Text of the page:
Social Ratings in Teaching and Learning

Social Ratings in Teaching and Learning

A while back we completed another Hot Team white paper related to social rating sites — think of digg.com as the big example. Essentially a space where content is either aggregated in or submitted by users and then voted on by the community to raise the opportunity for exposure to all readers. Lots of people find these types of spaces very important for helping them filter and discover the things that are interesting to them. We’ve talked about it on the ETS Talk podcast in the past and we are all agreeing there is something in this for education.

So, in a typically crazy move Scott McDonald and I made the decision to put a pligg (open source) site at the middle of our CI 597C course we are teaching this semester. At the start it confused students a bit, but I am starting to see content coming in from student blogs, with comments, and votes. It is really cool to see a community developing before my eyes. It fits the theme of the course — Disruptive Technologies for Teaching and Learning — so it is a natural fit.

pligg_alive.png

This week we will see if our vision of this will work. What we hope to see are students responding to the course readings in their own blogs (so they “own” the content) and they are aggregated automatically into the Pligg site. They are then given three votes to give to the top posts (and they must comment on the post as to why they voted for it). The top vote getters rise to the top and these then form the basis for the face to face discussion for the week. It feels like it is a solid way to bring lots of pieces of content together and give students a real voice in the organization of emerging conversation. It is worth watching. Anyone else exploring social rating sites for teaching and learning?

4 thoughts on “Social Ratings in Teaching and Learning

  1. Thanks for posting your process. I think I finally get what you guys are up to with this… and I like. I love the idea that by using blogs, they “own” their comments and thinking, and that it doesn’t just die with the course at the end of the semester (as it will with my threaded discussions in Angel). Hmmm, this is cool, and is giving me lots to think about. I think I like the pligg aspect too, although I’d sure like to customize that cluttered interface! There are more “clickable” items in each post than raw text which I find distracting.
    I entered the site this evening and even added a couple responses to posts. I felt a bit awkward barging in on the conversation uninvited, but was drawn in by a couple of the posts, and felt compelled to chime in–after all, the conversation was still being had in a public space 😉 In my own course down the road, I’m not sure I’d want to do it differently–that is, I’d probably want our class conversations to be in the open as well, as a means of attracting other interested parties and joining/contributing to the broader conversation on the issues.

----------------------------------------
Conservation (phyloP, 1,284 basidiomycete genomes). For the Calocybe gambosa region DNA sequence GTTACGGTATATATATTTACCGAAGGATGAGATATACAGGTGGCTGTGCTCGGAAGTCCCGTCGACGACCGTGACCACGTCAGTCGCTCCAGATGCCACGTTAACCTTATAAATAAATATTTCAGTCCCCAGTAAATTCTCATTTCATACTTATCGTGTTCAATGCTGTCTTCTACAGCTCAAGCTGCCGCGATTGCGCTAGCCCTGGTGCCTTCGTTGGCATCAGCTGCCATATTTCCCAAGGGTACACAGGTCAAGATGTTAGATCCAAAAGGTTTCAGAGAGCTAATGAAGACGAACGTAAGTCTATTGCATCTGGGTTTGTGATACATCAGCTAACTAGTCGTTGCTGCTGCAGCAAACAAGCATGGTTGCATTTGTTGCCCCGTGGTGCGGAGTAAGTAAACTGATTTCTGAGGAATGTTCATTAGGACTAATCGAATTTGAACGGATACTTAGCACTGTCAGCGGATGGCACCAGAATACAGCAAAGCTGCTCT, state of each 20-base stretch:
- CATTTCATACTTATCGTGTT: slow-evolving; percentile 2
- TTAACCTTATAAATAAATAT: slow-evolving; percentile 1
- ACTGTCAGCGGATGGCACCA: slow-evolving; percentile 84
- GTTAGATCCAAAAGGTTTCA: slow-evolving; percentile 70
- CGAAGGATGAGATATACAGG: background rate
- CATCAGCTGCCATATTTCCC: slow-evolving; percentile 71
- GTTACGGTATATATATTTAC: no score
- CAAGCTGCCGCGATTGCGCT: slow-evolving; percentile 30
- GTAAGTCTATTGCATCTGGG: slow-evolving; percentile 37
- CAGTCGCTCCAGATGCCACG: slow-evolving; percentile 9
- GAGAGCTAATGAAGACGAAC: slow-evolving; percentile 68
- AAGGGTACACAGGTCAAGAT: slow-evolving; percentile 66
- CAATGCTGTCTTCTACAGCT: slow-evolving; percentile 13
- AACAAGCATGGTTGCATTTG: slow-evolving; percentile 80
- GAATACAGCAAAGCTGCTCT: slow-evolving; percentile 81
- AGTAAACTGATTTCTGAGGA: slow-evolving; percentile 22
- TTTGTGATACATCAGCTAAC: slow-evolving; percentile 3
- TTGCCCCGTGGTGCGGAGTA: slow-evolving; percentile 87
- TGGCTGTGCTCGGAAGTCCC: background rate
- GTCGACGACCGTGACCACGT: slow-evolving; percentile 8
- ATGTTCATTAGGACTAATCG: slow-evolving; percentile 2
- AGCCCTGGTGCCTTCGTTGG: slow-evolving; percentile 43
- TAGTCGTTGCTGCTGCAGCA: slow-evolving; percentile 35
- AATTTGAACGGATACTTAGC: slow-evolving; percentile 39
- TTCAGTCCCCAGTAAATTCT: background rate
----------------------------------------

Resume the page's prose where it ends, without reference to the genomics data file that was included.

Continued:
Again, thanks for sharing some of the specifics. It looked like comments (replies) to original posts were not being rated, and I wondered why.
    -Joel Galbraith

  2. So what is *in* the water up there in State College that you keep coming up with this fantastic experiments and implementations?

    I think I glanced at the Pligg site when you may have tweeted it, but am now looking at it in light of how it makes the blogging so much more “miscellaneous” in a Weinberger sense.

    For those who have read blogs for some time, or even are accustomed to following web sites, we think of moving form oen to another, and then staying within the fence of one blog as we read content (of course links make it easy to jump the fence), but it is still a structure of reading from one source than another.

    But here, you are making it all more fluid, yes chaotic, but we see different ideas mingling in the same space.

    Eager to see how this plays out, go Penn State!

  3. Joel … thanks for the comments. The idea of letting students “own” their content is appealing to me in ways I am still working out in my head. We are still working some things out, but it is clear if we are going to promote the blog platform we have to make it easier of faculty and students to discover the content from the far corners of the PSU web.

  4. Alan … I am loving the month of comments from you … lets me engage in deeper discussions. This week is the first that the Pligg site is beginning to come together. What is really astonishing is how it seems to be impacting the face to face sessions. Students appear more motivated and prepared to have conversations around the themes of the course. I’m not sure it is the Pligg site, but the fact that they are reading their peers’ comments, and then deciding which ones to vote on is an interesting twist to all of it.

    Sure you could easily create a blog reading list in google reader, but the notion of ratings and community seem to give this a leg up. I think I mentioned to you sometime in the last month that we feel “integration” is the next big thing on campus, so you’ll be seeing more ideas that work to bring all of the small pieces of the web 2.0 learning world into some central focus — and I am not talking about the next generation LMS.

    Thanks again for the comments and keep watching, this is going to be fun!

Leave a Reply

%d bloggers like this: